Review: 'Mission: Impossible - Rogue Nation'
[vc_row][vc_column width="2/3"][vc_column_text disable_pattern="true" align="left" margin_bottom="0"]In tandem with the Fast and Furious franchise, the Mission: Impossible series has become the gold standard for outrageous action. Whatever Tom Cruise is going through personally or professionally at the moment, he's had these movies to fall back on as a critical and financial crutch for almost the last decade. But in a summer that's already brought us the aforementioned latest chapter in Furious-ness and the life-changing Mad Max: Fury Road, not to mention the surprisingly fun Ant-Man and the ho-hum Avengers: Age of Ultron, Mission: Impossible – Rogue Nation mostly falls on blind eyes and deaf ears.
It's not as fun as Ghost Protocol, and it's not as unexpectedly well-developed as Mission: Impossible III. It feels like Another Chapter in the Ethan Hunt Saga, a relatively welcome endeavor that ultimately fails to impress in any unique or interesting way.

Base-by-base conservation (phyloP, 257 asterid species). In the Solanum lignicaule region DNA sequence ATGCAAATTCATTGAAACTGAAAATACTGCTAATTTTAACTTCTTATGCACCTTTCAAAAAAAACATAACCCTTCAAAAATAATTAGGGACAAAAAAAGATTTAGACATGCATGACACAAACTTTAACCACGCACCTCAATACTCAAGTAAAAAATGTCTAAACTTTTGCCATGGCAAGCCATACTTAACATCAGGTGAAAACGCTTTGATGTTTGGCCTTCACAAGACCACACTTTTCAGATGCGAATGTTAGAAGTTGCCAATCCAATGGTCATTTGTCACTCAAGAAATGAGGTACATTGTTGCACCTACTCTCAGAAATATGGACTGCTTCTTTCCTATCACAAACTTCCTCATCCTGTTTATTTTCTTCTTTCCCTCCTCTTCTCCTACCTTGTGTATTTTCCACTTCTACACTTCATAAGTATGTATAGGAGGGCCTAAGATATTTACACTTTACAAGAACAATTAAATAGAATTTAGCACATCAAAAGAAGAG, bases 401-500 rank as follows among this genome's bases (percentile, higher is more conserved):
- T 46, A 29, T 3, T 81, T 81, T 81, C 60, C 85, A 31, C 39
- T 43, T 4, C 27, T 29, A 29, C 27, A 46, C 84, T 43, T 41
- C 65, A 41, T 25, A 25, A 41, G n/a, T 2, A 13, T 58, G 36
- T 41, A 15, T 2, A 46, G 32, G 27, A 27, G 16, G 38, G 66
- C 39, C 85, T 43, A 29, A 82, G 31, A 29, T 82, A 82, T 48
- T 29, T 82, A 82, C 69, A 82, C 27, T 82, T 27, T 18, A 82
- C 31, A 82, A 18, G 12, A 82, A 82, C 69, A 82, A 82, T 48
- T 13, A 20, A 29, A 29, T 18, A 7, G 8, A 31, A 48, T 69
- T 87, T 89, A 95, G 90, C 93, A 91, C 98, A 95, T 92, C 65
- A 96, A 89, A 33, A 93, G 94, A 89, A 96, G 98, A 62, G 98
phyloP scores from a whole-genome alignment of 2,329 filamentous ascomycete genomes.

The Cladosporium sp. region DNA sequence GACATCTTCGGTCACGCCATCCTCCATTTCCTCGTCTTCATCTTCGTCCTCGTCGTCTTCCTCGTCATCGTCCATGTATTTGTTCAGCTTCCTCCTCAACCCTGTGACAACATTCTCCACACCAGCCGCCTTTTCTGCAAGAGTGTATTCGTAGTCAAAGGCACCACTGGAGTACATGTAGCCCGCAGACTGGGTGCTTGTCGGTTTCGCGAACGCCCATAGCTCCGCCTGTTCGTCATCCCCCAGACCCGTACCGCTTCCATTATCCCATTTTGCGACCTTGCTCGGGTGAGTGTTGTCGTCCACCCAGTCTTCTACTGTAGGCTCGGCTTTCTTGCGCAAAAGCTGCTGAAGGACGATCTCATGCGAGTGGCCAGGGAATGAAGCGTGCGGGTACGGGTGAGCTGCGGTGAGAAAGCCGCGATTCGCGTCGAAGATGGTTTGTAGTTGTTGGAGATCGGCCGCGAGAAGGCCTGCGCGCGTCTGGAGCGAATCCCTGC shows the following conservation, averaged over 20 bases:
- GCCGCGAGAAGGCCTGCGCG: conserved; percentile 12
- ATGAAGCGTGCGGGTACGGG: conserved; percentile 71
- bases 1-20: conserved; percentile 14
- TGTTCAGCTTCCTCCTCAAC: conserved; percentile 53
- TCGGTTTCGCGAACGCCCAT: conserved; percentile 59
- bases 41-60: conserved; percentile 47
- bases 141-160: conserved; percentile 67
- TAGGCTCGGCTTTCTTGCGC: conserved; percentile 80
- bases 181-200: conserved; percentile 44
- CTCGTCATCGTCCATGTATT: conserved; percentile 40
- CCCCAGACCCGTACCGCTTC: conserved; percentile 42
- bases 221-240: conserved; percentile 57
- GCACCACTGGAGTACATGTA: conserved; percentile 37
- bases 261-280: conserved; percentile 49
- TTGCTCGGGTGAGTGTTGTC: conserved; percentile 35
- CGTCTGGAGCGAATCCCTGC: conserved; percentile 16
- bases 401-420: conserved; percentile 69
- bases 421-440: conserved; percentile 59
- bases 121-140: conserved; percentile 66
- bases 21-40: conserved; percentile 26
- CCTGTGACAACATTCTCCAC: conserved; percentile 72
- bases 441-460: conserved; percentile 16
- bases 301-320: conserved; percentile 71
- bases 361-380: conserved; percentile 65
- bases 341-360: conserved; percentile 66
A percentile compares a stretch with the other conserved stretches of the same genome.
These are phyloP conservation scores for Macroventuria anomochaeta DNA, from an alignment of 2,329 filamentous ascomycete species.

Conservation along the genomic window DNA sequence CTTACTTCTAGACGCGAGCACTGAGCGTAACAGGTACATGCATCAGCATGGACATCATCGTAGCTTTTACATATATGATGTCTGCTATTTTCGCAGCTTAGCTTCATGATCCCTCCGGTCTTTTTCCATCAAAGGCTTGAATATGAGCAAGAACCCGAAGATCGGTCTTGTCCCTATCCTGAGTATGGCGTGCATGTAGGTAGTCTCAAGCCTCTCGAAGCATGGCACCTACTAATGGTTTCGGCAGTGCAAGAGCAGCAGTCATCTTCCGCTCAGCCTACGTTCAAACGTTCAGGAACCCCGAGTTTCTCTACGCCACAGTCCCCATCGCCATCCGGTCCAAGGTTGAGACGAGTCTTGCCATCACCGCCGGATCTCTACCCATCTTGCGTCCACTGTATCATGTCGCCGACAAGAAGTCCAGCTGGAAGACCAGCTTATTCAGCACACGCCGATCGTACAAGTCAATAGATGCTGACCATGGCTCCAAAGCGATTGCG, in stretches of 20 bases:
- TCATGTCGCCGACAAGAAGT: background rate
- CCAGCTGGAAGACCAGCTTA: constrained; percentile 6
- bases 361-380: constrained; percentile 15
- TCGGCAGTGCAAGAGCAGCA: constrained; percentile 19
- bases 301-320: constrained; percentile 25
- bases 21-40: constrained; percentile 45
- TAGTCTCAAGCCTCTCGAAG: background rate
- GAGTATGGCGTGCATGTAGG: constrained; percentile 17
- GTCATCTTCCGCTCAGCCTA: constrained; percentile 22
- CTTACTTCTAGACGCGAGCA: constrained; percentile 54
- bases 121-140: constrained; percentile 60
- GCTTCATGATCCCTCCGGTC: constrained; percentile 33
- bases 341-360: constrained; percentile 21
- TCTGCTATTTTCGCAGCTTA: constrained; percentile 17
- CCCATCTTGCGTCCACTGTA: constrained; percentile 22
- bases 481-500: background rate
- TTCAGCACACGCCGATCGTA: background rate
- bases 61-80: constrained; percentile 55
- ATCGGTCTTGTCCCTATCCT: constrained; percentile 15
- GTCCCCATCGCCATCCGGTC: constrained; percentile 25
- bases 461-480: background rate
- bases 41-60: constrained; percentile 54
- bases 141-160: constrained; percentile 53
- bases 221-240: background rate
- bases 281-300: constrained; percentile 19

The synopsis is nothing new: Hunt (Tom Cruise) is back in the fold as an agent of the IMF, and the government is trying to shut their clandestine operation down. As CIA Director Alan Hunley (Alec Baldwin) and IMF head William Brandt (Jeremy Renner) spar in courtrooms and offices, Hunt travels the world with Benji Dunn (Simon Pegg) in a quest to shut down the Syndicate, an international terrorist group bent on remaking the world in their image.